The peace and quiet of small-town life has given way to an explosion of economic development.

"We're getting a Taco Bell," said resident Chelsey McDaniel. "For Pleasanton, that's pretty big."

Because of its location, the city, famous for its live oaks and peanuts, has become a hub for oil and gas companies working the nearby Eagle Ford Shale.

Many have set up headquarters and offices in town.

"Two years ago, we had 11 properties for sale in our industrial park. They sold in 48 hours. And two others have been built since then," said Pleasanton City Manager Bruce Pearson.

The sign on the outskirts of town puts the population at 8,934. But Pearson says they're providing services for more like 13,000 people.

That influx of people has meant a need for more businesses, from barber shops to cell phone shops.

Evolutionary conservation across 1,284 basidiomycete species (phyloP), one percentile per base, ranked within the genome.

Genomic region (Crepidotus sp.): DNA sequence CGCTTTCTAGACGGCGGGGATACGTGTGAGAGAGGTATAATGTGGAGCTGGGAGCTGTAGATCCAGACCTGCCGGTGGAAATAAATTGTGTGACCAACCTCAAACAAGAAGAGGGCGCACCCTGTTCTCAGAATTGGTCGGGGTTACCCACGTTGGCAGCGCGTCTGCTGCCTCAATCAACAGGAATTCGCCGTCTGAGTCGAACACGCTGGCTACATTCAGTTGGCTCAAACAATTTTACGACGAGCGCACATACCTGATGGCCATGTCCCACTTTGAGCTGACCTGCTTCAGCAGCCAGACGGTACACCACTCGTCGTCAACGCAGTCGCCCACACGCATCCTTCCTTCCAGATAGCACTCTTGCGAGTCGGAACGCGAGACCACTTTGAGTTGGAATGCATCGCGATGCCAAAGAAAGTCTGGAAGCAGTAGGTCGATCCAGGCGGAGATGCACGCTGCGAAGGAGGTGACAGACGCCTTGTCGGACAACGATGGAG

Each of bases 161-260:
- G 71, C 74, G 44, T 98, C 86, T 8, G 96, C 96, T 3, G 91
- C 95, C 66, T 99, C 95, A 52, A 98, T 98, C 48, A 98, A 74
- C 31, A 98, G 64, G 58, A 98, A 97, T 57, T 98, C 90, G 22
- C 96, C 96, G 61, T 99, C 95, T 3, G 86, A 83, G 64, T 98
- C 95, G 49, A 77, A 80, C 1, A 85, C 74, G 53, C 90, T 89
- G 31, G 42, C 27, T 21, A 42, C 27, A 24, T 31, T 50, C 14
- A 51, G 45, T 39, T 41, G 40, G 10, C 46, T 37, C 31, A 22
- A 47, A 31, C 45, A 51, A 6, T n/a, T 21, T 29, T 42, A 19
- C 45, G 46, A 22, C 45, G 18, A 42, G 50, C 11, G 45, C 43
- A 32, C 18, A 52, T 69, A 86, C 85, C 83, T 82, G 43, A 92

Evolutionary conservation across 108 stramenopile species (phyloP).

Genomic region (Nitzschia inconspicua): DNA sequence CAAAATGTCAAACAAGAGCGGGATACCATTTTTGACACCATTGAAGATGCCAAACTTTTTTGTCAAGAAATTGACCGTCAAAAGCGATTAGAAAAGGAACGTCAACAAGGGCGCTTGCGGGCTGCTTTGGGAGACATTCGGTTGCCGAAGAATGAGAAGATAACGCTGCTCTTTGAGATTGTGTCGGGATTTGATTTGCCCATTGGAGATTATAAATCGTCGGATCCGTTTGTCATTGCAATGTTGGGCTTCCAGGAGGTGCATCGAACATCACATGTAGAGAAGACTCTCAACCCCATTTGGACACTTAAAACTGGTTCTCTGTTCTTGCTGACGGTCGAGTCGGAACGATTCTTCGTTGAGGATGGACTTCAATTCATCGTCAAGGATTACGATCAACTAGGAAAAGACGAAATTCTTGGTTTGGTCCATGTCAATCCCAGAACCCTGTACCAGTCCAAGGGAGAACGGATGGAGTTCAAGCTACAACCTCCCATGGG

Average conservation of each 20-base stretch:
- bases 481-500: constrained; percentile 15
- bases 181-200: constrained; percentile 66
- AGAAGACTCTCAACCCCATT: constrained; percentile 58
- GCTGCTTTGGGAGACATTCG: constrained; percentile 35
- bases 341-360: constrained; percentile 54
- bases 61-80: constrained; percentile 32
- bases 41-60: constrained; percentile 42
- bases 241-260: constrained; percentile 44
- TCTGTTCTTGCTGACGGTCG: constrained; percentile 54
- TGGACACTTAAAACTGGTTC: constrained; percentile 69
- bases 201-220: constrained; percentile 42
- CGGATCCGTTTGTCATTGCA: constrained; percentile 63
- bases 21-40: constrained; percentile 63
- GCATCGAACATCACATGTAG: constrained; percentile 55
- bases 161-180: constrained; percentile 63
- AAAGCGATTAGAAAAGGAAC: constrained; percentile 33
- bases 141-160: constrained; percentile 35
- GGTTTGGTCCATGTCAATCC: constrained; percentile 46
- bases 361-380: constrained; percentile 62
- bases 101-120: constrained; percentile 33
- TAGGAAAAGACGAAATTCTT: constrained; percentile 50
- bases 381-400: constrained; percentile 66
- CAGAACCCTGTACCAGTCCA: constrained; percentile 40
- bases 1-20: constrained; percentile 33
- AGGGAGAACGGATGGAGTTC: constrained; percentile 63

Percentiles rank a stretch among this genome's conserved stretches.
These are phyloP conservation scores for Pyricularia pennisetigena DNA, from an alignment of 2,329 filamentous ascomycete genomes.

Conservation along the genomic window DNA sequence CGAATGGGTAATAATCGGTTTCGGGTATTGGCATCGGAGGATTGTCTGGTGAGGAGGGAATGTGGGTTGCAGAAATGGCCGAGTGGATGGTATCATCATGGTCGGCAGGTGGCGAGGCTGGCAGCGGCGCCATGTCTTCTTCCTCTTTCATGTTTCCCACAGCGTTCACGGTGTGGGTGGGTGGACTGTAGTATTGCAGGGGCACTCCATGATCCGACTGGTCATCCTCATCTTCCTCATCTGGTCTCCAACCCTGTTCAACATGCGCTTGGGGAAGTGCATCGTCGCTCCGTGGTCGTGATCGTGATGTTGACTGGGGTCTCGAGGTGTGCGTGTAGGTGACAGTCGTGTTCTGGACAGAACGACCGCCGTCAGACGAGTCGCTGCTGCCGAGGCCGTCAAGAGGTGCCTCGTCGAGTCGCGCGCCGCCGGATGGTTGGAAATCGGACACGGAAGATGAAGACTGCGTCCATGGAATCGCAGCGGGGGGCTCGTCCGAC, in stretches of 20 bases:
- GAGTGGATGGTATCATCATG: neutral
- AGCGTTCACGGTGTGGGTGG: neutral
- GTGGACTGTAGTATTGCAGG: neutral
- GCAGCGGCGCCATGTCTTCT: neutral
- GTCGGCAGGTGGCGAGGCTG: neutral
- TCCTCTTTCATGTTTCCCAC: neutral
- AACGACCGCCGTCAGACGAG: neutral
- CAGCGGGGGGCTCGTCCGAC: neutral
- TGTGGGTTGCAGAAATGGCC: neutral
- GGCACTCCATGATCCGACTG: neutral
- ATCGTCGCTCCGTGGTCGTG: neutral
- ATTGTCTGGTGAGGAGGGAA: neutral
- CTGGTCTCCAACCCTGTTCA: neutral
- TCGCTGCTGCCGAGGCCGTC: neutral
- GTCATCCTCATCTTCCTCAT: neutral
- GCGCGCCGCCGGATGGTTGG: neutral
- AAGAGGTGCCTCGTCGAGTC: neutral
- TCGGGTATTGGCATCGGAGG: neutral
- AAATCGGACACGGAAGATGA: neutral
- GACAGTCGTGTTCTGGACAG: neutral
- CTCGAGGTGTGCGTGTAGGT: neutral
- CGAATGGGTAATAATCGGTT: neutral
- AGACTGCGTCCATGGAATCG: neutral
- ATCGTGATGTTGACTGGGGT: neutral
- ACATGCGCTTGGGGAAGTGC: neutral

The HEB is more than doubling in size. Work is already under way for more gas pumps. The new, bigger store should be complete in about a year.

Hotels continue to go up and more restaurants are opening their doors.

"When we were younger, we used to have to go to San Antonio for everything," said Misty Ramos, who grew up in this town. 

She now manages the  Gabriel's Liquor store, which opened its doors less than two years ago. Bourbon and whiskey sales are good, she said.

With the growth spurt, comes growing pains, most noticeably, traffic. Tanker trucks and big rigs contribute to the congestion.

"From about 3:30 in the morning to about 11 at night is rush hour," Pearson said.

The city is trying to be proactive in keeping up with growth by investing in infrastructure. 

This town, the birthplace of the cowboy, now has bigger issues than where to hitch the horse.

"We feel like we're in for some exponential growth for the next five to seven, if not 10 years," Pearson said.

For a list of recent stories Marilyn Moritz has done, click here.